This book explores how the traditional ideal of Chinese manhood - the "wen" (cultural attainment) and "wu" (martial prowess) dyad - has been transformed by the increasing integration of China in the international scene. It discusses how increased travel and contact between China and the West are having a profound impact; showing how increased interchange with Western men, for whom "wu" is a more significant ideal, has shifted the balance in the classic Chinese dichotomy; and how the huge emphasis on wealth creation in contemporary China has changed the notion of "wen" itself to include business management skills and monetary power. The book also considers the implications of Chinese "soft power" outside China for the reconfigurations in masculinity ideals in the global setting. The rising significance of Chinese culture enables Chinese cultural norms, including ideals of manhood, to be increasingly integrated in the international sphere and to become hybridised. The book also examines the impact of the Japanese and Korean waves on popular conceptions of desirable manhood in China. Overall, it demonstrates that social constructions of Chinese masculinity have changed more fundamentally and become more global in the last three decades than any other time in the last three thousand years.
Memoir of Jean Stebinger, born in Rhame, North Dakota, population 300, in 1922. She has traveled extensively and lived with her husband and children in Egypt, Lebanon, and Indonesia.
International politics began with the emergence of the first organized states thousands of years ago. Global politics is more recent--it appeared about five centuries ago when the European powers began to mesh the world's far corners together through conquest and trade. Today we live on a planet characterized by globalization or the ever more complex economic, cultural, technological, and environmental interdependence among all people everywhere. Until recently globalization’s development was slow. Although countries increasingly traded, allied, and negotiated with each other, the divisions among them far outweighed the ties, and nations often settled their conflicts with war or the threat of war. However, since 1945, despite or more likely because of the “Cold War,” globalization has developed rapidly and profoundly. Today all humans are formally tied to all others through their country's membership in the United Nations and numerous other international organizations, along with the immediate benefits of global trade, telecommunications, travel, and the internet. Yet globalization has a dark side—it destroys as well as creates jobs, wealth, and lives, while every human lives under the shadow of potential nuclear and ecological extinction. How did humanity reach a stage of history so filled with such an array of prospects and perils? Globalization: A Short History of the Modern World explores that all powerful force for good and evil from the Renaissance through today and beyond.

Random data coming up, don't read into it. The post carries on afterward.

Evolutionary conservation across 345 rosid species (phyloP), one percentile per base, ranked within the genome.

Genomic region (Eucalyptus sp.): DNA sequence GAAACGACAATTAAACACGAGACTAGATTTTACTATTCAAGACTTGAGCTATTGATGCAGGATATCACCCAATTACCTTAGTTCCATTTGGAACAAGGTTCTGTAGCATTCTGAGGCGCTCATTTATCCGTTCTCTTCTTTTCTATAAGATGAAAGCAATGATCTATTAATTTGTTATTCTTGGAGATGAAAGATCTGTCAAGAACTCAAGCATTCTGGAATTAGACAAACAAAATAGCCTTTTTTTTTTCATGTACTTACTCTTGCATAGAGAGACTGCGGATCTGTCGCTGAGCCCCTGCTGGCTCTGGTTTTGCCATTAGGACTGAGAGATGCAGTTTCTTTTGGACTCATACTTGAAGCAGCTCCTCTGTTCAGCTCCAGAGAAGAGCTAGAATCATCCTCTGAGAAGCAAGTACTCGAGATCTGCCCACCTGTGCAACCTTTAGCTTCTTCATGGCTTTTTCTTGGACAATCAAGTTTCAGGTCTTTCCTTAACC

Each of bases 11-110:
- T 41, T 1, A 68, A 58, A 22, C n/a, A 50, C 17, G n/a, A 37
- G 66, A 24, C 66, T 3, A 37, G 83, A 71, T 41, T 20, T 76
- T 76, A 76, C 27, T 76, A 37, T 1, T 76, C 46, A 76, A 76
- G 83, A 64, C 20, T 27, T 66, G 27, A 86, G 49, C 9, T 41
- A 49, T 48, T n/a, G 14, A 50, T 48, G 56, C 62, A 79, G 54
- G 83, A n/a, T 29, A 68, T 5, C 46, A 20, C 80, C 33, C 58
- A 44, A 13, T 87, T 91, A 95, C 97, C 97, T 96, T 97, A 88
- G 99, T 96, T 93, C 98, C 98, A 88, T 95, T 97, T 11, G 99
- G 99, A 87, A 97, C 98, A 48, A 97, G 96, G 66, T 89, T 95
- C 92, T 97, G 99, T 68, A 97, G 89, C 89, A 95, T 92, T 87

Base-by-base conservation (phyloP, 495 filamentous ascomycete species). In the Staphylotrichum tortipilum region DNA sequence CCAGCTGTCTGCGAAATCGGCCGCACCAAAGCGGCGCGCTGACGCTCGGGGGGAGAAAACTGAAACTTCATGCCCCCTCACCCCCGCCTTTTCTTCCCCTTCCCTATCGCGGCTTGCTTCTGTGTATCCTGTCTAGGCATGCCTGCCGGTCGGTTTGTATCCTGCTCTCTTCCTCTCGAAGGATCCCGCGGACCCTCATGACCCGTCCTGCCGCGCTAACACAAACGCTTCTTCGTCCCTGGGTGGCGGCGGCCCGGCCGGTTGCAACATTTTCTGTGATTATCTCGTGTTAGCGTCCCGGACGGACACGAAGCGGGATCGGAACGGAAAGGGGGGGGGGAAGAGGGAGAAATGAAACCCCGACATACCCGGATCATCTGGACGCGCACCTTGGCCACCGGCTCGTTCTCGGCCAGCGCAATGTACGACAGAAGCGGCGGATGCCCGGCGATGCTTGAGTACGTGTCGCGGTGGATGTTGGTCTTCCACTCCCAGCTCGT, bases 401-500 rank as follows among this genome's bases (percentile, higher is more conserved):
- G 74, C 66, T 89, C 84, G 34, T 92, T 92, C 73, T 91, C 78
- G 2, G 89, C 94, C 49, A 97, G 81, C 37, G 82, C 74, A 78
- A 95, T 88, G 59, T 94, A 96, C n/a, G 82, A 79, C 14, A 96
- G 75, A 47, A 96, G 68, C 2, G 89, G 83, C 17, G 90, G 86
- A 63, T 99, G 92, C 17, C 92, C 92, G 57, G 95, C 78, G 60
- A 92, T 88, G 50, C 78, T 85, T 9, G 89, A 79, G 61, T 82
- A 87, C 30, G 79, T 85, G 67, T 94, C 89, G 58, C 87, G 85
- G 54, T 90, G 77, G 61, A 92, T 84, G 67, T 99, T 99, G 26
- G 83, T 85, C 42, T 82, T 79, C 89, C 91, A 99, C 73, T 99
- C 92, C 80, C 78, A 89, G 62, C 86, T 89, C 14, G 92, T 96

I was once at a hunting dinner, given by a worthy fox-hunting old Baronet, who kept Bachelor's Hall in jovial style, in an ancient rook-haunted family mansion, in one of the middle counties. He had been a devoted admirer of the fair sex in his young days; but having travelled much, studied the sex in various countries with distinguished success, and returned home profoundly instructed, as he supposed, in the ways of woman, and a perfect master of the art of pleasing, he had the mortification of being jilted by a little boarding school girl, who was scarcely versed in the accidence of love.
The extraordinary stories of low-income women living in SÃ£o Paulo, industrial case studies and the details of three squatter settlements, and communities in the periphery researched in Simone Buechler's book, Labor in a Globalizing City, allow us to better understand the period of economic transformation in SÃ£o Paulo from 1996 to 2003. Buechler's in-depth ethnographic research over a period of 17 years include interviews with a variety of social actors ranging from favela inhabitants to Wall Street bankers. Buechler examines the paradox of a globalizing city with highly developed financial, service, and industrial sectors, but at the same time a growing sector of microenterprises, degraded labor, considerable unemployment, unprecedented inequality, and precarious infrastructure in its low-income communities. The author argues that informalization and low-income women's labor are an integral part of the global economy. Other countries are continuing to use the same kind of neo-liberal economic model even though once again with the latest global financial crisis, it has proven to be detrimental to many workers.